What is a Prenup?

What is a Prenup? And How It Could Help You Down the Road

Let’s accept that you are not tying the knot to one day, untie it and get divorced. No one expects their marriage to unravel, but as life evolves, this could unexpectedly happen for whatever reason. And if it does, the fears around the financial burden you might face could make you feel lost and unprotected. What could ease this situation (and act as an insurance policy) is a prenuptial agreement.

In a prenup, you and your partner clarify what you want from the marriage and your financial responsibility to one another. A prenup could protect your future because marriages are closely enmeshed with financial destinies.

This article will explore what a prenup is, the difference between a prenup and a postnup, and the value of a prenup as a tool for women to empower and control their lives — especially if they wish to consider staying at home one day to raise their children.

What is a Prenup?

A prenup is an agreement you have before you get married, it describes what happens to the finances in the case of a divorce.  The agreement allows you to iron out details before bumps arise. Some factors in a prenup can include how you will manage your earnings and what your marital estate’s ownership looks like. If you have an existing loan, it can address whether you will pay off the loan together or separately. Most importantly it determines who gets what after a divorce. 

Understandably, no one wants to bring up the possibility of a divorce when you are selecting your wedding invitations. But think of a prenup as an insurance policy, like car insurance or health insurance. It is meant to protect you.

If you get married and don’t have a prenup, in the case of a divorce, your debts and assets are decided by state laws. A prenup costs money, of course, but it allows you more control over greater sums of money during and after a marriage.

We want you to have a long, loving, and fulfilling marriage.  But sometimes, life throws us some curves. 

Prenup Vs. Postnups

Before we continue with the benefits of a prenup, let’s clarify the difference between a prenup and a postnup, or a prenuptial agreement and a postnuptial agreement. 

A prenup is a legally binding contract that is established before you get married. A postnup on the other hand is created after you are married and typically is used when there is a significant change in financial, marital, or property issues within the marriage.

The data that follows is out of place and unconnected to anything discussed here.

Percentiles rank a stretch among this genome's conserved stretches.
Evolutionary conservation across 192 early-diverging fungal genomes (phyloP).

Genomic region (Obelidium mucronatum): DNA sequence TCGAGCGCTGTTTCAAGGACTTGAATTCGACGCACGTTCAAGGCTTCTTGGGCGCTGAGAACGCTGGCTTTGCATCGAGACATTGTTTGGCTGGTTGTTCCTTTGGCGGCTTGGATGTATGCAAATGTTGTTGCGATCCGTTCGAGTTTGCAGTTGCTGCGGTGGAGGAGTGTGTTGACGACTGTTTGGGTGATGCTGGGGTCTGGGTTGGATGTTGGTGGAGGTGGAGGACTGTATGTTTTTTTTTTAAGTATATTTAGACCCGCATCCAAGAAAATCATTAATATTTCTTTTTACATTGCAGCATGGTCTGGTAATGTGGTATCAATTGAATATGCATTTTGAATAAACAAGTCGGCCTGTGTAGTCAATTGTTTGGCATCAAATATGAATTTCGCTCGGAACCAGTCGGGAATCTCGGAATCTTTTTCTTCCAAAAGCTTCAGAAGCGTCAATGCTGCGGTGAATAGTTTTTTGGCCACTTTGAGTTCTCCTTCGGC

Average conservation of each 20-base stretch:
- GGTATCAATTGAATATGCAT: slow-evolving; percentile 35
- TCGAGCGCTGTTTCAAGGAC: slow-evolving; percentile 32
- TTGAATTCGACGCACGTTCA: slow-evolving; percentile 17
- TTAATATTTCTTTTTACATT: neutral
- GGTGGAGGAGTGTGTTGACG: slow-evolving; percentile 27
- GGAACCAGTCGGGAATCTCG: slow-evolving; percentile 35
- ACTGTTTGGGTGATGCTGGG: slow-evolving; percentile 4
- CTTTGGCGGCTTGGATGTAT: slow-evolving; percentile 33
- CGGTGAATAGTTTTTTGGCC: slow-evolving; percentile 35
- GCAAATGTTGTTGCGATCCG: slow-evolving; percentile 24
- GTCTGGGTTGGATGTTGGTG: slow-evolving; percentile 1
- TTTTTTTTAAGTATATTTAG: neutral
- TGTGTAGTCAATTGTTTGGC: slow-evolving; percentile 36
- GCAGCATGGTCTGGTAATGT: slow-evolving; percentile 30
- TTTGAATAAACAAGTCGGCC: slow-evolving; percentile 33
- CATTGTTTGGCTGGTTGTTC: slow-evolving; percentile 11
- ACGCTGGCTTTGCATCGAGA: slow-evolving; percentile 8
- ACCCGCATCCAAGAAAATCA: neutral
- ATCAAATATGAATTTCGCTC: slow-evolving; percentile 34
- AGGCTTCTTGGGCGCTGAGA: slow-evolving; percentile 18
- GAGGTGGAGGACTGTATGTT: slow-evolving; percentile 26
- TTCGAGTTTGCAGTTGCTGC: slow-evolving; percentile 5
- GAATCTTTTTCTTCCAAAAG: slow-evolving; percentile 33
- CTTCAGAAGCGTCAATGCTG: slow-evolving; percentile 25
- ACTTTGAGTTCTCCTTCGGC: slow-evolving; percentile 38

A prenup is typically more comprehensive than a postnup.

Additionally, a prenup is more enforceable than a postnup if a signer attempts to dispute the agreement. Divorce courts generally assume that coercion is less likely when signing an agreement before marriage than when there is a change later on in the marriage.

Read “7 Things to Know About a Post Nuptial Agreement”

How long have Prenups been around?

Prenuptial agreements are over 2,000 years old, and historically, they benefitted men. A prenup established the bride’s dowry and the price the groom would pay the bride’s family to marry her. The agreements were made by the couple’s parents, rather than by the couple. 

Imagine your financial destiny in the hands of your parents and your spouse’s parents, your in-laws.

A document that was once meant to protect men, however, has become a tool to empower women now.  

A prenup can help you raise your children at home while not suffering financially for it later on.

(Read on.)

If you are considering marriage, remarrying, or your daughters are marrying, we urge you to consider these facts about the gender wealth gap. Reports show that over time men accumulate more wealth than women, it’s that simple. How big is the gap? Reports and research say that for every dollar a white man owns, women overall own just 32 cents. Black and Latina women? Only one penny.

One of the main reasons for this gap is that women are more often responsible for the home and children.

Many women take time off after giving birth to care for their newborn. Among them, many still do not return to work so they can continue to care for their children. Over time, this decision leads to women accumulating less money. 

Recognizing and Compensating Stay-at-Home Parents: The Financial Benefits of a Prenup